As I am sure you know, digital images straight from the camera can lack a little sharpness. You probably also know that in the menu system of your camera, there are various options to sharpen the image when you take it. For run-of-the-mill snapshots, these in-camera sharpening techniques are fine; however, if you are looking to print your images in a large format, you need to dial down your in-camera sharpening. Better still, shoot RAW, and then use Photoshop to create a much higher-quality sharpened image.
There is one major caveat to sharpening images in any post production software, and that is that you cannot make a soft image sharp. If you have camera shake or poor focus in an image, you will not be able to fix that; only work from images that are inherently sharp but need further sharpening to ready them for output.
Whilst Photoshop has several built-in sharpening techniques — Unsharp Mask, Smart Sharpen, etc. — there are a couple of more advanced techniques that can really make your images pop, namely High Pass and Lab Color sharpening.
Image sharpening should be the very last thing you do to a digital photograph before outputting it in its final form. You should make all adjustments — exposure, color, curves etc. — first, then save the image. Next, you need to resize it to the desired output size, and save a new version of it. Finally, once the image is fully ready to go, only then do you apply the sharpening. You need to be careful not to overdo it when applying any type of sharpening. An over-sharpened image can look awful, and is characterized by artifacts, particularly in areas of high contrast.
The original shot
The original shot at 100%
Let’s have a look at the two advanced Photoshop sharpening techniques for getting really sharp images.
Lab Color: With your image open in Photoshop, the first thing to do is convert it to Lab Color Mode. At the moment, it is probably RGB 16-bit or 8-bit. To get into Lab Color, from the Photoshop menu at the top, go to Image – Mode – Lab Color.
Select Lab Color
Visually, nothing will appear to have happened, but if we go to the Layers palette on the right side of the screen and click the Channels tab, we will see, instead of RGB, Red, Green and Blue; Lab, Lightness, A, and B. Select the Lightness channel, and you will see the image turn black-and-white and will zoom your image to 100%
Pick the Lightness Channel
Now go to the Photoshop menu and select Filter – Sharpen – Unsharp Mask. A new window dialogue will open showing three sliders: Amount, Radius and Threshold. Use combinations of these three sliders to control sharpness, with Amount being the primary control. Radius works well with a setting between 1 and 2, and increasing the Threshold reduces the effect of the sharpening. An ideal setting for this is between 1 and 3.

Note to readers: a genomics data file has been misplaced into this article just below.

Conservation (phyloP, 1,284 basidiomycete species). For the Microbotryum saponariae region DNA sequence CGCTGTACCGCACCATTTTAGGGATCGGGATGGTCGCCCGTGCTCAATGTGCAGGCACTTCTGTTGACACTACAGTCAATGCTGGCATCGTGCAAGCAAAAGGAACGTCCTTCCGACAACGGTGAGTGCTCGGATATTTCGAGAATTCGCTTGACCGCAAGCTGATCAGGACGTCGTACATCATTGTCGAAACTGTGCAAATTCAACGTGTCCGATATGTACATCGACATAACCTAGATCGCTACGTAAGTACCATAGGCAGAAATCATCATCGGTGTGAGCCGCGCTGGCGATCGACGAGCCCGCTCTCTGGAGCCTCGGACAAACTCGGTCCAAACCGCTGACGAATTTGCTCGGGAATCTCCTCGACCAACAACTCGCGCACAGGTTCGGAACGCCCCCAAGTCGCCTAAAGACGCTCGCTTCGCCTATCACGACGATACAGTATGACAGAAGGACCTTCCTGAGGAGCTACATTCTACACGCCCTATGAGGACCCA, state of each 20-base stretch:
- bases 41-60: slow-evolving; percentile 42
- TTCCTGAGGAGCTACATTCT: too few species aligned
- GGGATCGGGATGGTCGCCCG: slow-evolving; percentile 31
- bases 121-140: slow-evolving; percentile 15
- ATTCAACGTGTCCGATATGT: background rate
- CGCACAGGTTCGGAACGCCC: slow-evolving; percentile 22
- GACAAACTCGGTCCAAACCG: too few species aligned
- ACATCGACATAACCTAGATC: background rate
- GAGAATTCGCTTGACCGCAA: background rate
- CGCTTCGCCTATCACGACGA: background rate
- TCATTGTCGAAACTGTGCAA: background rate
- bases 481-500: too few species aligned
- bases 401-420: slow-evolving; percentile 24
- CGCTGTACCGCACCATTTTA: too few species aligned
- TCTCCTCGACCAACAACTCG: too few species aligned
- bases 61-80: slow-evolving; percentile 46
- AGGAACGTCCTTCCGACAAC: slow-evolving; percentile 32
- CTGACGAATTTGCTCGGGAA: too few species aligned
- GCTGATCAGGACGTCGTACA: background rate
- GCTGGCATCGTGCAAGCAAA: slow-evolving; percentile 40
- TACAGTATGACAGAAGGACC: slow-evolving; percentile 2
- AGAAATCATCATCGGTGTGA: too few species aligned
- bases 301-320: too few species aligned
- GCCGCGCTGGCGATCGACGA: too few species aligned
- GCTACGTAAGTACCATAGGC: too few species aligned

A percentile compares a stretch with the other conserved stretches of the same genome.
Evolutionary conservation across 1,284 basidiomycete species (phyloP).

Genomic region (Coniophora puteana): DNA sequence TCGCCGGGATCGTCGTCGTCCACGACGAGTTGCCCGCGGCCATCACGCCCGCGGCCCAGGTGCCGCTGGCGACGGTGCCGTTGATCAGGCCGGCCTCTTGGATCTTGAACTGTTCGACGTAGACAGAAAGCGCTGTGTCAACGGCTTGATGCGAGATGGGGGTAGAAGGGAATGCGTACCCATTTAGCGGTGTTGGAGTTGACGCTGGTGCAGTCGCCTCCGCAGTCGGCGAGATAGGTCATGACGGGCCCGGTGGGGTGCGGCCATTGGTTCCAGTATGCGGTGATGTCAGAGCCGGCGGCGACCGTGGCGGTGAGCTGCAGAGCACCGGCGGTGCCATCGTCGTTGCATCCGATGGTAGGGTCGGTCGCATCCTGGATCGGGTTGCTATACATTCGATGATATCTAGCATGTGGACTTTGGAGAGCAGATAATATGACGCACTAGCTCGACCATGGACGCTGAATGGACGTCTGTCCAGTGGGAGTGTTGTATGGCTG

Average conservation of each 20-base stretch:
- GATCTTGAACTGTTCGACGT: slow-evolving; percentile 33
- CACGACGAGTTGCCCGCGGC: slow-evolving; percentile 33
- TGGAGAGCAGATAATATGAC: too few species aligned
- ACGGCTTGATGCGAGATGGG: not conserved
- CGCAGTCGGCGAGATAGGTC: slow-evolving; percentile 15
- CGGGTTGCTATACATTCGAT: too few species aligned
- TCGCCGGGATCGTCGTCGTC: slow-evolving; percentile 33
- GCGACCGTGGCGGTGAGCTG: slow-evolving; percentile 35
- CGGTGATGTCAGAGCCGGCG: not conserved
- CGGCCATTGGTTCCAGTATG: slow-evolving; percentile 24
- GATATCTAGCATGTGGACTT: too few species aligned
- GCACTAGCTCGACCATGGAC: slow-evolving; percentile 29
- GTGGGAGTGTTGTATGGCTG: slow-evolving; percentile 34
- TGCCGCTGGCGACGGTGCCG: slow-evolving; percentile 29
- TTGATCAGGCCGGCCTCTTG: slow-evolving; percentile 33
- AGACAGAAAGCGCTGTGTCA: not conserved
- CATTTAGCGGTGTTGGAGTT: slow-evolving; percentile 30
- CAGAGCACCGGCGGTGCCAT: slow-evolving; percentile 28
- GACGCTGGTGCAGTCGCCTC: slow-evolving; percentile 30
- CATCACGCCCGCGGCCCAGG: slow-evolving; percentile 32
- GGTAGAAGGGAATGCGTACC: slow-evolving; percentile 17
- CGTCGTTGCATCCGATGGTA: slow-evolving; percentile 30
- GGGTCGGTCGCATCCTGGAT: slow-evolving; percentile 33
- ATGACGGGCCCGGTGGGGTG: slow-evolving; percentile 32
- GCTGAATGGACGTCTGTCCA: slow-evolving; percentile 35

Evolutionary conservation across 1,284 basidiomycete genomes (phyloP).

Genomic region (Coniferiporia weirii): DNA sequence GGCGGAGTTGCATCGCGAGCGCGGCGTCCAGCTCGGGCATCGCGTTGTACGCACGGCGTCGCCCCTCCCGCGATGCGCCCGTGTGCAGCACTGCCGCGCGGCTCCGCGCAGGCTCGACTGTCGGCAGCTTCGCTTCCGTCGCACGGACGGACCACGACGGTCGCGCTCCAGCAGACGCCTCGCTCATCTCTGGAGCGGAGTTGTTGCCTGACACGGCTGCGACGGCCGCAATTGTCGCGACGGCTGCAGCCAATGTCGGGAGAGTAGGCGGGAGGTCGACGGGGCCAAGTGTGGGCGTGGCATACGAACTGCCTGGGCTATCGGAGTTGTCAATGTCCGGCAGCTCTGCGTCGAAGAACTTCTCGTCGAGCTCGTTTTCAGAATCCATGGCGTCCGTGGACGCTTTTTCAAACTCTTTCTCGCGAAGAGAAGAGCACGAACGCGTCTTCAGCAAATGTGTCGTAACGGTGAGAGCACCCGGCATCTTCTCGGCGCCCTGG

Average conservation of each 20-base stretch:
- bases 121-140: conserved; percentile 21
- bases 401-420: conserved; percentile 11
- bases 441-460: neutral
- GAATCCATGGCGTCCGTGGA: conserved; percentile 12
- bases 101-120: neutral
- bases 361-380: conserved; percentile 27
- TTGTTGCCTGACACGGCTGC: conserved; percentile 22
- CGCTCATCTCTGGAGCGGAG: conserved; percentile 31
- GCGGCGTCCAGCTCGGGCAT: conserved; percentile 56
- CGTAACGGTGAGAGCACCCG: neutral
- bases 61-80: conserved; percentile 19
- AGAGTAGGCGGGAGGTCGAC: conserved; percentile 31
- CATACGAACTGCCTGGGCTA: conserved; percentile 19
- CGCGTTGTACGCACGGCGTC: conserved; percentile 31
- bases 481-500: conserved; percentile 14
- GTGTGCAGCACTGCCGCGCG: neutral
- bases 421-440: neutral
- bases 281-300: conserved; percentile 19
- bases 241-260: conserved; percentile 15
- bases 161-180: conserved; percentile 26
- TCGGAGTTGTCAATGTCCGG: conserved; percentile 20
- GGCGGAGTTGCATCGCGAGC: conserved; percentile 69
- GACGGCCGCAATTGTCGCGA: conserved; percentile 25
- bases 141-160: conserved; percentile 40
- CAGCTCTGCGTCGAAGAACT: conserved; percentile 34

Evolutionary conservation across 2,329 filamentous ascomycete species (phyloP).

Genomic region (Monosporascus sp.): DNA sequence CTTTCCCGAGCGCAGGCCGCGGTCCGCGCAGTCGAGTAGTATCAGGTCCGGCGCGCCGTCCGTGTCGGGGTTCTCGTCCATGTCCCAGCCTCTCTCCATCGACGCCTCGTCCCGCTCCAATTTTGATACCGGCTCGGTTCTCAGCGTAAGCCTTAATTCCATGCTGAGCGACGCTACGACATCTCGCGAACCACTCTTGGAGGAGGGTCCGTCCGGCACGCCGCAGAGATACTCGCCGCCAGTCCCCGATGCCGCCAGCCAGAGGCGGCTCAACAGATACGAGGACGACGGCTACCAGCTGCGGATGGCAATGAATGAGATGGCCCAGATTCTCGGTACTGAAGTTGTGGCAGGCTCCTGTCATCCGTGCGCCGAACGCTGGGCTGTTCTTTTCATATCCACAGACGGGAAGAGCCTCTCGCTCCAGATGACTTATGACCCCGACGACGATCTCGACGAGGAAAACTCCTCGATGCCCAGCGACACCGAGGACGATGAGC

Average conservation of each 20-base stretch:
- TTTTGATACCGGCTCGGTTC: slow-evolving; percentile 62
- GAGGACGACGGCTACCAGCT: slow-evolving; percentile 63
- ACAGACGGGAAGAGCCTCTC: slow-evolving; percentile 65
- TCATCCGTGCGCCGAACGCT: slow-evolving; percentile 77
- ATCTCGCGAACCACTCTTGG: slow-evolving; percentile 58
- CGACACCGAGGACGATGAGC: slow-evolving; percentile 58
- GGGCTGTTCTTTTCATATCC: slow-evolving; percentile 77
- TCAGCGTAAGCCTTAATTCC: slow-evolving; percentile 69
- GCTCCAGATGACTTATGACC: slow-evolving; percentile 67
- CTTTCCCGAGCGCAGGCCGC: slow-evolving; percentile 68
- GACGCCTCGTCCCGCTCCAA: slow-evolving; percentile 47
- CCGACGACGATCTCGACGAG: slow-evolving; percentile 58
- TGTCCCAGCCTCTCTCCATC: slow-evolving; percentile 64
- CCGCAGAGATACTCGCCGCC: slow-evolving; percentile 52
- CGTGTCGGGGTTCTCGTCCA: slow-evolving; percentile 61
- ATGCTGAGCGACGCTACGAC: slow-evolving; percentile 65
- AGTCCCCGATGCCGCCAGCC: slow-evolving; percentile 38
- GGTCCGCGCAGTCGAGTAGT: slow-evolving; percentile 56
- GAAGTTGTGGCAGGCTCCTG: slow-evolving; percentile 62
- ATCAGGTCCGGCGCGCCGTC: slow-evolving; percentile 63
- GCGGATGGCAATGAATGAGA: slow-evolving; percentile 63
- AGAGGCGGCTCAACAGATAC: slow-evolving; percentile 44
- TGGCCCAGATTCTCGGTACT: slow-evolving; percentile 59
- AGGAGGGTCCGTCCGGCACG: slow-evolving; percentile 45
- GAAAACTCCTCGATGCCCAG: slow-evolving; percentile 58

Unsharp Mask in Lab Color
Increase the Amount control until you are happy, being sure to look for artifacts in the image and backing off a little if you find any. If you have used Unsharp Mask before in normal RGB mode, you will notice that you can apply a much higher amount of sharpening in Lab Color. When you’re happy, click OK. Now we return to Image – Mode and select RGB. You should find the result is a nice, sharp, punchy image.
High Pass Sharpening: this is a touch more complicated but potentially even more effective. With our image open, we are going to make a duplicate layer from it. From the Photoshop menu go Layer – Duplicate Layer.
We will see our new layer appear in the Layers palette on the right of the screen. Make sure the duplicate, upper layer is selected and change the blend mode from Normal to Overlay.
You will notice a big increase in the image contrast. Now select Filters – Other – High Pass. In the window that opens you will see an “embossed” version of the image and at the bottom a slider for Radius.
High Pass Filter
Move the Radius slider left or right and keep an eye on your main image as well as the embossed image. Sliding to the right increases sharpness and sliding to the left decreases it. A good starting point is a radius of 2. Use a combination of the main image window and the High Pass window to judge the correct sharpening amount. When you’re happy with the effect, click on OK. You can further adjust the amount of sharpening by changing the blend mode to Soft Light or Hard Light, or by backing off the duplicate layer’s opacity.
The final result
Sharpening is a vital part of any image post production, and when done well can add dimension and contrast to an image. With either of these two techniques, you should be able to create punchy, sharp images that will look great in a large-format print.